September 1, 2015


Local

City celebrates canonization of aboriginal saint

As many as 500 people in Winnipeg celebrated the canonization of the first aboriginal saint by the Catholic Church Sunday with a day-long series of events including a feast and a mass.

In Rome, thousands of pilgrims attended the Vatican mass that made Kateri Tekakwitha, a young Mohawk woman who died 300 years ago, into an official saint Sunday.

Undated reproduction of a 17th-century painting of Kateri Tekakwitha, a Mohawk woman who was canonized Sunday.

POSTMEDIA NEWS ARCHIVES

Undated reproduction of a 17th-century painting of Kateri Tekakwitha, a Mohawk woman who was canonized Sunday.

Elsie Moar and Father Sebastian Susai Raj of the Kateri Tekakwitha Aboriginal Catholic Church in Winnipeg celebrate the canonization of Kateri Tekakwitha to sainthood on Sunday.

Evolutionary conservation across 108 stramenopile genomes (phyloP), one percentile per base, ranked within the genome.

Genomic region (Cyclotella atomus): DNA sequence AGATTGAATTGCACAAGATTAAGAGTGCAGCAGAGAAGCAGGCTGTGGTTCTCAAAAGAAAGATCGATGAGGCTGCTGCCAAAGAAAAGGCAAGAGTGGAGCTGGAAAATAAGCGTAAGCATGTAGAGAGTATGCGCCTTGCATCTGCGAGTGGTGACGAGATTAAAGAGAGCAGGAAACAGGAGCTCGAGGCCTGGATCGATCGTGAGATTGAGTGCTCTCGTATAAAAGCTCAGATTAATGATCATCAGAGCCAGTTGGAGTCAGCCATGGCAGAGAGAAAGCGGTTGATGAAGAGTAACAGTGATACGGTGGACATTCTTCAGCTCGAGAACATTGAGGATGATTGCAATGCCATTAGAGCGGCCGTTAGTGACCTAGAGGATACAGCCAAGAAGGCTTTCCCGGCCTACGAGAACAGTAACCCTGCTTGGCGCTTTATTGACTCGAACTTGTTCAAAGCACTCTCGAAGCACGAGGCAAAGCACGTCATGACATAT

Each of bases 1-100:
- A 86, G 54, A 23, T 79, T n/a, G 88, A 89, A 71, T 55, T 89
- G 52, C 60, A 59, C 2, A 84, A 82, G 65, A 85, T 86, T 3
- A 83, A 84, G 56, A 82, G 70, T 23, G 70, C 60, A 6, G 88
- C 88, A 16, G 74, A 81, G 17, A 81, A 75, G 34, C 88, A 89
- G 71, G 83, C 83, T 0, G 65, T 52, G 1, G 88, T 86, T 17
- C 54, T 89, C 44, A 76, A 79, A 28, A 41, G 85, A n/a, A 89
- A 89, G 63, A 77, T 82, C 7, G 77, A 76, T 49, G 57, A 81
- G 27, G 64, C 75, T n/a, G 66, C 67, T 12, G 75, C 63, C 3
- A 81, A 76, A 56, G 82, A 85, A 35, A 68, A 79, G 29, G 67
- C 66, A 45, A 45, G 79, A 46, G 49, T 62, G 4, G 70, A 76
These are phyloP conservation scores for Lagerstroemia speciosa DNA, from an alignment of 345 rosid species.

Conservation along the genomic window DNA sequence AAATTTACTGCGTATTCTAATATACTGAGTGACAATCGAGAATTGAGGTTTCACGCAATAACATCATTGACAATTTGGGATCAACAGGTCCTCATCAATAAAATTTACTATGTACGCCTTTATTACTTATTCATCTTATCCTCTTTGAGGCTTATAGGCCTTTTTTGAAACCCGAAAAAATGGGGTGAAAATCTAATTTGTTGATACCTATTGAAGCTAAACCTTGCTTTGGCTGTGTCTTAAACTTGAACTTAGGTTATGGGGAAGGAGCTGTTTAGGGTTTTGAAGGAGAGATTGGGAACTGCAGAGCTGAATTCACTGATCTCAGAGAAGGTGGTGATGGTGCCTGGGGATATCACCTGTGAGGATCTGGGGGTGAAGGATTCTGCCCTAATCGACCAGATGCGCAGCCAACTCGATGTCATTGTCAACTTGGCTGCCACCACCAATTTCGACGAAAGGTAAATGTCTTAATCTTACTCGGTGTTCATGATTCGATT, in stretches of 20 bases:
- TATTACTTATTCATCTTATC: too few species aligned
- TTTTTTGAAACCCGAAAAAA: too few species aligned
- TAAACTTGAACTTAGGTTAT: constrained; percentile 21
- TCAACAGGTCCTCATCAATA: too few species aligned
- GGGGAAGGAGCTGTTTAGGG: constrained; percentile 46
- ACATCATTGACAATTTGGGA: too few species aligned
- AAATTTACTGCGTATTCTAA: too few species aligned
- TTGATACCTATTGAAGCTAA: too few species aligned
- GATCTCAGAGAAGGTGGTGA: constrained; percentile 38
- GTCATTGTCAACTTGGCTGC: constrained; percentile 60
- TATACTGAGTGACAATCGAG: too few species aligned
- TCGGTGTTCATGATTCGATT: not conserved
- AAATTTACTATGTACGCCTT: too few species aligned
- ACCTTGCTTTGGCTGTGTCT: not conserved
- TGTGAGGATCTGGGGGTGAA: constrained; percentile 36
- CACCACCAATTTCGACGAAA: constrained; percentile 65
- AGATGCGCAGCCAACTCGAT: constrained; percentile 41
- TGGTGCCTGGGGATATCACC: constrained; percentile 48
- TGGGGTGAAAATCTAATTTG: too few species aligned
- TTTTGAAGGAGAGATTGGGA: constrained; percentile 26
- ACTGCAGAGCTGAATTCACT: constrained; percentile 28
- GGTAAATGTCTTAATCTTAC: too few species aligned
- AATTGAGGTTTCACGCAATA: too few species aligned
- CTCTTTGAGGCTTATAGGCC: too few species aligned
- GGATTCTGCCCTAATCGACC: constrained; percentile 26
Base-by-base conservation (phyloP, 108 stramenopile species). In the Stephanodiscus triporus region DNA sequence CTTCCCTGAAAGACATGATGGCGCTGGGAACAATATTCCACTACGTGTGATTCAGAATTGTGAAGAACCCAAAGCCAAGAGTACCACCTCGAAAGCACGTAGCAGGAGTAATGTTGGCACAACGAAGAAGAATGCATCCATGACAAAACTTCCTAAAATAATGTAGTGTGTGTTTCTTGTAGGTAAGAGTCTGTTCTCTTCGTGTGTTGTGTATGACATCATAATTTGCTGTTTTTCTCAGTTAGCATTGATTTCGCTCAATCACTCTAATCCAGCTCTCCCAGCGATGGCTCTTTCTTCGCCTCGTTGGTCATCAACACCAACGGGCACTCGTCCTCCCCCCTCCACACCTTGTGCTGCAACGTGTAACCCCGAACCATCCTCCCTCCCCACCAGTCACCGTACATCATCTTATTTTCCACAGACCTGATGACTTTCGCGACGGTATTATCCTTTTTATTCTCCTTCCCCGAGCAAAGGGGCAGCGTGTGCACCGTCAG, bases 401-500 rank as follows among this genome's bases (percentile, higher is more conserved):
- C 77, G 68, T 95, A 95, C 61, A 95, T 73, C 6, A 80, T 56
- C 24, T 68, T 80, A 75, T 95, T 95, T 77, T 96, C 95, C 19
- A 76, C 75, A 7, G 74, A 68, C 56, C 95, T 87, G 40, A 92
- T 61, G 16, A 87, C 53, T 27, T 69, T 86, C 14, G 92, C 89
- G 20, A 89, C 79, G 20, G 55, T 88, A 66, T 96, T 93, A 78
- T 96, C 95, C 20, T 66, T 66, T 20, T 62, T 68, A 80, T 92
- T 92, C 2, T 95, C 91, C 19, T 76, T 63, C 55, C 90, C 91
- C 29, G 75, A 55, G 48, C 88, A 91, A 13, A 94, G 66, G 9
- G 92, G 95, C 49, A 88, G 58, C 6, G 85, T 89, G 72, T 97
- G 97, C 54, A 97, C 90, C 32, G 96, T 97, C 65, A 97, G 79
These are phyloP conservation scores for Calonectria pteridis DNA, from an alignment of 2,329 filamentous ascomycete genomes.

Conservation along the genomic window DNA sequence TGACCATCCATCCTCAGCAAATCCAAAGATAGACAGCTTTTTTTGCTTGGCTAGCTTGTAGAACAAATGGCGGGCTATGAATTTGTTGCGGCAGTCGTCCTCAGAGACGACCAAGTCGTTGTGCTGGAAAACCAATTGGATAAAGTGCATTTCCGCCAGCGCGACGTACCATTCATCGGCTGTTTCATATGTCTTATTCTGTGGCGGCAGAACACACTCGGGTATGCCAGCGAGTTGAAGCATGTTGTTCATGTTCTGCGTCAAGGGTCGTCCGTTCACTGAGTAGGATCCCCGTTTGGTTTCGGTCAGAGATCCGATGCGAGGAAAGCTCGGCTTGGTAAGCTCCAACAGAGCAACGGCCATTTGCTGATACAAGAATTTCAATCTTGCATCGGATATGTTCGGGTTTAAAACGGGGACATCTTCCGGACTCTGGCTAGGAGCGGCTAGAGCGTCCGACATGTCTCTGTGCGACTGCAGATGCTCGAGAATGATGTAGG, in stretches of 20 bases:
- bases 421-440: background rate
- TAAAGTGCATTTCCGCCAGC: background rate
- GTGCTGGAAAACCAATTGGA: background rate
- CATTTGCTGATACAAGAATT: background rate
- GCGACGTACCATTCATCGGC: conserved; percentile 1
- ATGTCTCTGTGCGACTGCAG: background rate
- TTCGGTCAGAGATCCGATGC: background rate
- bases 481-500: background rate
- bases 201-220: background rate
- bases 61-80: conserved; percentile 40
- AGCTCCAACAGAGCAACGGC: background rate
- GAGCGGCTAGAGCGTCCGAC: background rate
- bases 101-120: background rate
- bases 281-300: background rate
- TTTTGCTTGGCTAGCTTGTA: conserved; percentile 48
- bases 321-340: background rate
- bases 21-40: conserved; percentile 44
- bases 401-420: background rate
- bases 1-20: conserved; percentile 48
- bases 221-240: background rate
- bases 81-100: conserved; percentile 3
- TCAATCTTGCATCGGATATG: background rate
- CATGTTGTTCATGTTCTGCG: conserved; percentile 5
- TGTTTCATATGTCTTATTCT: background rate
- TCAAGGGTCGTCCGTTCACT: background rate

JOHN WOODS / WINNIPEG FREE PRESS

Elsie Moar and Father Sebastian Susai Raj of the Kateri Tekakwitha Aboriginal Catholic Church in Winnipeg celebrate the canonization of Kateri Tekakwitha to sainthood on Sunday. Photo Store

In Winnipeg, the focus was at the Kateri Tekakwitha Parish on Home Street that is named in her memory.

The day began with a sunrise ceremony, an aboriginal spiritual practice to greet the rising of the sun and continued with a Roman Catholic mass conducted in the Ojibway language, followed by a feast of pot luck dishes that parishioners donated. 

Parishioners said mass that included a Blessing of the Relic, Sunday, a highlight that brought tears to the eyes of some and reverent looks to others. Afterward, many described the experience as exceptionally powerful.

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